Daniel López-Acuña, former director of Health Action in Crisis Situations at the WHO, raises an idea to which almost all specialists join: this “creates a false sense of security in neighborhoods where these measures have not been imposed because people can come to think that they are not so bad “. He believes that limiting decisions to areas where the situation is “particularly serious” “has no epidemiological logic” and may be “sterile” because “in Madrid there is already a very generalized transmission.” There is “an error of approach”, he maintains, which is “to be treating the situation as if there were only problems in certain areas.” Miguel Ángel Royo Bardonada, president of the Madrid Public Health Association, points to the same in this article in The Conversation: Transmission “is out of control” throughout the region, so selective lockdowns may not be helpful.
Pedro Gullón believes that, given the seriousness of the situation, taking “more uniform” measures “would have been a better strategy for everyone. The restriction of capacity could have been calmly taken throughout Madrid. Perhaps by adopting more appropriate measures in the areas of higher incidence, but many in everything “. Precisely, the epidemiologist recovers, “one of the things that we learned, or that we should have learned, with the state of alarm throughout the country at the same time in March, was that there were areas that managed to stop the contagion in time by being confined when not yet they had the data fired. ”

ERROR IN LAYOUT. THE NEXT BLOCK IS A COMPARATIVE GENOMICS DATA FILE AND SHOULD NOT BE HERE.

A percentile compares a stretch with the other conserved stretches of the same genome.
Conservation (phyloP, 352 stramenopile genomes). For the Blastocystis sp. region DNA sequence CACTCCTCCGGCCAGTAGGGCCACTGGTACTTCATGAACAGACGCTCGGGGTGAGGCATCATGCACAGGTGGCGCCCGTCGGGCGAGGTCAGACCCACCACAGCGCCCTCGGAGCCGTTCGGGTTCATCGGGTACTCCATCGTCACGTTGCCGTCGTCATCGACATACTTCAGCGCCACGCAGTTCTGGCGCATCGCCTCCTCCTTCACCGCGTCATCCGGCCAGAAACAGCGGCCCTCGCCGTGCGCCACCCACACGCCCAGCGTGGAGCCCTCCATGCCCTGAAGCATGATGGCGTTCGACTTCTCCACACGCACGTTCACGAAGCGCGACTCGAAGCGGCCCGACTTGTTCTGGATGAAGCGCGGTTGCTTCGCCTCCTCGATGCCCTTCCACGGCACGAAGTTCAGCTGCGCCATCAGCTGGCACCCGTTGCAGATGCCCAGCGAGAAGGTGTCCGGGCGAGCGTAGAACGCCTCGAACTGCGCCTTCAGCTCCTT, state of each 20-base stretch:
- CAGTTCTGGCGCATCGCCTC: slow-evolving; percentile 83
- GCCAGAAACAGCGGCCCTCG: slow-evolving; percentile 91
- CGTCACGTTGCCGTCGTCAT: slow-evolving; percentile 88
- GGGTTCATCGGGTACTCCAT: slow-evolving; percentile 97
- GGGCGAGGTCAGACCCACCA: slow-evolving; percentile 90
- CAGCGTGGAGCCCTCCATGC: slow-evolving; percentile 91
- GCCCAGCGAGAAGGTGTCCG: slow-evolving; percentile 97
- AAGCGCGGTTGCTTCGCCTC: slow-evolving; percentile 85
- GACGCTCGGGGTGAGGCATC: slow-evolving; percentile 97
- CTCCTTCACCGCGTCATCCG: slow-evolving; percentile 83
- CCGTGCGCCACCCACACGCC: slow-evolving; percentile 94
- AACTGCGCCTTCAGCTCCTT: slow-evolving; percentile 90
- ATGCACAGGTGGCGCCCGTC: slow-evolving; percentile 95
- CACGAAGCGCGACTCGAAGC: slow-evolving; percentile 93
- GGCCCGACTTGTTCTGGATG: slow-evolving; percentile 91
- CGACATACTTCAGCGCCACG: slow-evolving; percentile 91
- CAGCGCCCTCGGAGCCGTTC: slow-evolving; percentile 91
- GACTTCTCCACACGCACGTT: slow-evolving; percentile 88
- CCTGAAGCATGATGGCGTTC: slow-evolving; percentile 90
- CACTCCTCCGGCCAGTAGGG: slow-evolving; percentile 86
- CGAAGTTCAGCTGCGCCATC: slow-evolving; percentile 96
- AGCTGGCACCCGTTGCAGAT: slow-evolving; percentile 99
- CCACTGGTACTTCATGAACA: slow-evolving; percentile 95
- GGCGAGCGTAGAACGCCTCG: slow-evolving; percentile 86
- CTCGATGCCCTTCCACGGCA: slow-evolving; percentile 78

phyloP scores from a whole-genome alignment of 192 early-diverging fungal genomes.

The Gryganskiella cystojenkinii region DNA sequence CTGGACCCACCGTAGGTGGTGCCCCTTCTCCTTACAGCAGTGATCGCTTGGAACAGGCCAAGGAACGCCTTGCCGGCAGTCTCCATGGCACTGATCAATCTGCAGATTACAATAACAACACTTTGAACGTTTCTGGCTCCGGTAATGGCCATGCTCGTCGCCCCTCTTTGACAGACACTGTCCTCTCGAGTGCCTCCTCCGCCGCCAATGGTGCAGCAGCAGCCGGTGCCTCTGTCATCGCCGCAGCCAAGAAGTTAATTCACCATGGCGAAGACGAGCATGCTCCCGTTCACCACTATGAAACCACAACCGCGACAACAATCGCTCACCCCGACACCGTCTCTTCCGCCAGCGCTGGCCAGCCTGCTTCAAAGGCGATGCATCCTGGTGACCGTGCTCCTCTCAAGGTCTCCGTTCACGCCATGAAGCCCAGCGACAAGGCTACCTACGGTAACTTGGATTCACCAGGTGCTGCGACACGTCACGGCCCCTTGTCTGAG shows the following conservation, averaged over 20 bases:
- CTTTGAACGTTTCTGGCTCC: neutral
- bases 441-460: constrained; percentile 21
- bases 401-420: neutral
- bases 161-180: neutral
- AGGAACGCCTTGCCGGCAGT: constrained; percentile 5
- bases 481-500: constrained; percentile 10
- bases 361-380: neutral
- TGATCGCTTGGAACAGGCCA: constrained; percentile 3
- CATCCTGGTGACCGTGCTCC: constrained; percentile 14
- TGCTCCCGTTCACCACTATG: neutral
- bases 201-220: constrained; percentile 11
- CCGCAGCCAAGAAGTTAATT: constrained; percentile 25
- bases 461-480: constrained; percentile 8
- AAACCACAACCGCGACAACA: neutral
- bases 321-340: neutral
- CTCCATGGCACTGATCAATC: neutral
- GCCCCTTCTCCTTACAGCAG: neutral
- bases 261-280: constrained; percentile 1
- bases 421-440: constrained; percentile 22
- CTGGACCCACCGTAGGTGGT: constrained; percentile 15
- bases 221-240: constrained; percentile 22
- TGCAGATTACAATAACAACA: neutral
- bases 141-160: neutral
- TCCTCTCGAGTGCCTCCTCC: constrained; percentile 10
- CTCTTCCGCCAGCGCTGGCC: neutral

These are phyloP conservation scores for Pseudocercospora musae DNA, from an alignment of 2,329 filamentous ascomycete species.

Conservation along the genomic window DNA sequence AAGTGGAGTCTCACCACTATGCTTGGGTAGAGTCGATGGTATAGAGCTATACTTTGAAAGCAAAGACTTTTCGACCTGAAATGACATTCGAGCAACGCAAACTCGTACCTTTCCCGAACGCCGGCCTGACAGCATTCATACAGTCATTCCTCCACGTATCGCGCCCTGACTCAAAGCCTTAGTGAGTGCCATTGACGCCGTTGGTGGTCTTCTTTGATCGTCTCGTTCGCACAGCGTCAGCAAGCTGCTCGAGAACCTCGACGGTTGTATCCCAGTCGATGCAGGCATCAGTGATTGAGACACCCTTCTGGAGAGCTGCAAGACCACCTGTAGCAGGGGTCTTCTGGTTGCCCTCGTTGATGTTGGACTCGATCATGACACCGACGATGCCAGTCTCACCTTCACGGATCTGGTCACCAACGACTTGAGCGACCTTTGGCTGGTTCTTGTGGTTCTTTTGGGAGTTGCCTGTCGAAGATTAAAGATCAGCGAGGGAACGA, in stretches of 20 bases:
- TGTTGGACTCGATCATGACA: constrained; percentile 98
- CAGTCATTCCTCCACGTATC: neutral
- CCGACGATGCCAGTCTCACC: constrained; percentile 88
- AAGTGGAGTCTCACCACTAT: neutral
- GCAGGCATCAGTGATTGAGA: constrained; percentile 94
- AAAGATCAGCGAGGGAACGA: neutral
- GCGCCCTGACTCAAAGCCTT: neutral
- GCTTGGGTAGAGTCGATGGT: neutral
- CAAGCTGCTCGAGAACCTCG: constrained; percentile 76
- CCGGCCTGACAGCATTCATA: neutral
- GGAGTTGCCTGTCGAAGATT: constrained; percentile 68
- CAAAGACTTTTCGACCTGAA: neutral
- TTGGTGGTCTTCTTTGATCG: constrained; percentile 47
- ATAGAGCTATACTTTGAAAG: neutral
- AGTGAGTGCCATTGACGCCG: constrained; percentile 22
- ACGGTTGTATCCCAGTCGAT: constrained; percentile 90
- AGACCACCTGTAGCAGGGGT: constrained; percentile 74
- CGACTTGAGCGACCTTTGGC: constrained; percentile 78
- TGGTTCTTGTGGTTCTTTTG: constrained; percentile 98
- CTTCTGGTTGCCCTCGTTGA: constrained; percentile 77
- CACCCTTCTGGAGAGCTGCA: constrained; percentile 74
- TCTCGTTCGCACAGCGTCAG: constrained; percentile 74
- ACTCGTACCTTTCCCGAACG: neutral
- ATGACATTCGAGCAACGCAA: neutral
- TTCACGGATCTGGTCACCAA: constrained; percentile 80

Lack: no tracking reinforcement
Experts view the purchase of antigen tests as positive, although with caution because they have not yet been tested in large populations. And all point out that problem that the restrictions do not go hand in hand with measures to reinforce Primary Care and tracking. In the areas with more incidents and in those with less.
Margarita del Val repeats that the follow-up of contacts has to work, “it is necessary to confine selectively, which is not by neighborhoods”, 14 days for contacts of positive have negative or positive PCR, and 10 days for suspects or 3 days until ending the symptoms. López-Acuña says that the plan “is lame” if it continues without health and social measures, also “social programs to support those most vulnerable neighborhoods”, more effective than “sealing specific areas as if they were ghettos,” summarizes the expert. Pere Godoy agrees that this is the only way to control, “you have to make very quick diagnoses, quarantine contacts and process the necessary sick leave automatically. Ensuring that you will gain a lot, it is very important.” The president of the SEE also warns that it is necessary to “mentalize” that Madrid, at the earliest, will not be solved for another 5 or 6 weeks, “they have a lot of work and very hard ahead of them.”